An entire group of our population has become entrenched in a cycle of poverty and diminished life opportunities at the hands of the penal system.  By maintaining this unforgiving criminal justice system, we effectively perpetuate the marginalized status of an entire population of young black men, a group of men who would otherwise have the chance to act as role models and breadwinners for families and communities.  By diminishing ex-prisoners’ life opportunities, society maintains an underclass that is unable to gain a foothold through a fair paying job, that would allow them to begin on a prosocial life path.  The United States has, in effect, decided that this group does not deserve access to jobs or the other legitimate means by which they might reenter mainstream society.

While the criminal justice system is founded on the ideal of safety and security, it has a latent function as well.  It acts as a means of social control that generates inequality, while essentially doing away with what many view as a potentially problematic group of idle young, African American males.  When such a huge disparity exists between the actual trends in crime and the soaring incarceration rates, it is obvious that the criminal justice system no longer acts solely in the name of public safety.

*Statistics in this article are based on a 2009 lecture given by Harvard Sociologist Bruce Western at Villanova University

 
By
Amy Richards, BA
Re:LIFE Inc Blogger

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Filed under Global Youth, Minority Issues, Re:LIFE Inc, ReLIFE, Youth, Youth Development, Youth Empowerment

Improving Youth Academic Performance through Sports

People are now beginning to recognize the importance of mental attributes such as confidence, composure, focus, and motivation in the performance of athletes. The possession of these qualities is required for the “mental toughness” necessary for sports aptitude. As a result, finding ways to enhance athletic performance and the acquisition of these traits has become an essential and now emerging career track. Within the field of psychology, a branch has been established to deal strictly with the relationship between sports and mental processes— Sport Psychology is the study of the psychological factors that affect participation and performance in sports. Psychological principles such as positive thinking and goal setting can be applied in sports to help athletes perform better and be well prepared for competition. The participation of youths in sports, therefore, is highly recommended because it builds critical skills they will use on the sports field, in school, and in life.

Athletes which have the qualities of mental toughness have the ability to move on after their mistakes, maintain confidence and composure in the face of adversity, and focus on what is needed to execute each task successfully. Professionals in the field of Sport Psychology aim to increase athletic performance by reducing the psychological effects of poor performance and instilling the mental skill needed to attain peak performance. This is accomplished through mental training. Mental training is about improving one’s attitude and mental skills while understanding the mental barriers that hinder performance. These barriers include high expectations, perfectionism, fear of failure, and lack of emotional control and focus.

Schools are highly recommended to include sports into their curriculums and mandate physical education because this increases mental strength and also active involvement in one’s school. Thus, participation in sports can improve performance in all areas of school. It has been discovered that youths who engage in physical activity five or more times a week are more likely to perform better in math and science than the rest of their peers; participating in sports in high school is related to improved English and math scores; sports participation is associated with lower high school drop-out rates; high school athletes are more likely to have a positive relationship with their schools; and that high school athletes are more likely to attend college.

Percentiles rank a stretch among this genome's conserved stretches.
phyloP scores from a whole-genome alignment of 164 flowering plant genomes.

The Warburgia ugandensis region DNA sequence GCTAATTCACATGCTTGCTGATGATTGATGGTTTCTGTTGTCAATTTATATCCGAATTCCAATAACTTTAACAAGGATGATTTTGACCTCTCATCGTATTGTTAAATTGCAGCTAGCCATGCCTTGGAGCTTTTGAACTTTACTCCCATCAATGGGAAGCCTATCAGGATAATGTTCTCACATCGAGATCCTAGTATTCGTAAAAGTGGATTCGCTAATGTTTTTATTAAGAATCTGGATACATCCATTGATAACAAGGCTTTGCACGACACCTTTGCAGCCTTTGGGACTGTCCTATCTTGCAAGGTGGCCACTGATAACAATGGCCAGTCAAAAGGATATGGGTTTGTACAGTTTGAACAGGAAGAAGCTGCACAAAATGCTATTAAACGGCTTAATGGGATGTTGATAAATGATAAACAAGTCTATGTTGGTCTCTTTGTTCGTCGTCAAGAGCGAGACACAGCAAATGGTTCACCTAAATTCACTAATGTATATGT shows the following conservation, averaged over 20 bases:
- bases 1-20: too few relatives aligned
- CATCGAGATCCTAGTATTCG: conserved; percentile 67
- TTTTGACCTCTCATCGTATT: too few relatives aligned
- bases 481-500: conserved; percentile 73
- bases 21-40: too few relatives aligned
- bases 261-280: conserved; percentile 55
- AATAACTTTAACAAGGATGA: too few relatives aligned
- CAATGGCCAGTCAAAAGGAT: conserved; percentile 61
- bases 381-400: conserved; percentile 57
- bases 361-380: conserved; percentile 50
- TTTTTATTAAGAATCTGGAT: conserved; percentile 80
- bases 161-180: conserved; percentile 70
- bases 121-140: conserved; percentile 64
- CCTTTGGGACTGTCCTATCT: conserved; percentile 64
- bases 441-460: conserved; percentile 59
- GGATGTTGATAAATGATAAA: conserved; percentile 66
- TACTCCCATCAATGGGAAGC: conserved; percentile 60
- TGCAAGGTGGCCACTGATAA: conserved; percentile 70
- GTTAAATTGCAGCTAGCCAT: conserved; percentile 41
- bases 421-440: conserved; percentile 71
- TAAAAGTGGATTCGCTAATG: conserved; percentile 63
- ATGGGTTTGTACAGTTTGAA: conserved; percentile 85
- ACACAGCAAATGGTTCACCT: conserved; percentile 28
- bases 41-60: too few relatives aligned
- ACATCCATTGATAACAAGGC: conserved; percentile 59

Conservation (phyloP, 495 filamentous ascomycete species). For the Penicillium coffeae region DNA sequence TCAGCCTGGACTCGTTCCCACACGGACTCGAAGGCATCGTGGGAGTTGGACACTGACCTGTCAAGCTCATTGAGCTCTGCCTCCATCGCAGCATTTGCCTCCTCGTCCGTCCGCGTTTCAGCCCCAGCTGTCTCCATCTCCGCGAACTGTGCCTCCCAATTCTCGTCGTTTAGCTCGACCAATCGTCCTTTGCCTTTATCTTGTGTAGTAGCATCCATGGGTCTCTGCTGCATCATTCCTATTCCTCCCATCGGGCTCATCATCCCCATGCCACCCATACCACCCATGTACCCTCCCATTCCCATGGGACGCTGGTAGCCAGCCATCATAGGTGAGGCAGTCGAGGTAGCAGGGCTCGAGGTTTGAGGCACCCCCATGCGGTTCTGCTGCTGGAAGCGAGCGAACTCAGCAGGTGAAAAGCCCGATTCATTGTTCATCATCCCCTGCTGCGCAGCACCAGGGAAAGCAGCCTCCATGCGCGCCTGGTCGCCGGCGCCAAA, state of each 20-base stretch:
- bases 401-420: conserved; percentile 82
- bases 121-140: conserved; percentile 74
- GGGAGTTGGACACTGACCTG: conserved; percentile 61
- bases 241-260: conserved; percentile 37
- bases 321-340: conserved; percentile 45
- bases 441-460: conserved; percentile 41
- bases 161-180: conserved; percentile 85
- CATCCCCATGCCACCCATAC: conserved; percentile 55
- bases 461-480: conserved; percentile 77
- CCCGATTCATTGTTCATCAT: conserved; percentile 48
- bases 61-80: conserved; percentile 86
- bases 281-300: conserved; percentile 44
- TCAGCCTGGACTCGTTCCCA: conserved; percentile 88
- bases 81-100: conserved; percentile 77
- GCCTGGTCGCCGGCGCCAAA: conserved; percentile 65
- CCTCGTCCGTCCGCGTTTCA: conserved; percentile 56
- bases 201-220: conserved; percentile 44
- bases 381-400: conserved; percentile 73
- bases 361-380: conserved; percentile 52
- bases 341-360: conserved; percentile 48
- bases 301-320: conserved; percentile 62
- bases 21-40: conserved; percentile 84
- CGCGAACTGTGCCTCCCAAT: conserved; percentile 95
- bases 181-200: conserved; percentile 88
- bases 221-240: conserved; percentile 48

For years, researchers have known that there is a connection between youth involvement in school sports and success later in life. Sports psychology is a very practical discipline and its application in school systems is widely encouraged.

Sources:
What is Mental Training
Economists Link Athletics to Success in School, Job Markets
Facts About Youth Sports and Educational Outcomes

by Betty Diop (Re:LIFE Writer/Columnist)
Pace University
B.A. Applied Psychology

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Filed under Education, Entrepreneurship, Global Youth, Minority Issues, Re:LIFE Inc, Youth, Youth Development, Youth Empowerment

Pathways to Success: Immigrant Youth at High School Part II

Throughout the Pathways to Success research project, participants were asked for suggestions or recommendations that would lead to increased success for immigrant youth in high school. The suggestions are organized by stakeholder group: youth, parents and family, schools, school boards, the provincial educational system and the community. They are the culmination of all the information gathered during the interviews, the focus group meetings, and the community forum.

Youth:

What immigrant youth in high school can do to improve their own success:

  1. Patience and perseverance and most importantly, being unafraid to ask for help. Although the process may take some time and courage, immigrant youth must develop goals and reach out to others for the support they need to accomplish those goals.
  2. Make friends strategically. Immigrant youth should associate with peers who share similar goals and values. They serve as a support group by helping the youth maintain focus and providing motivation when faced with challenges.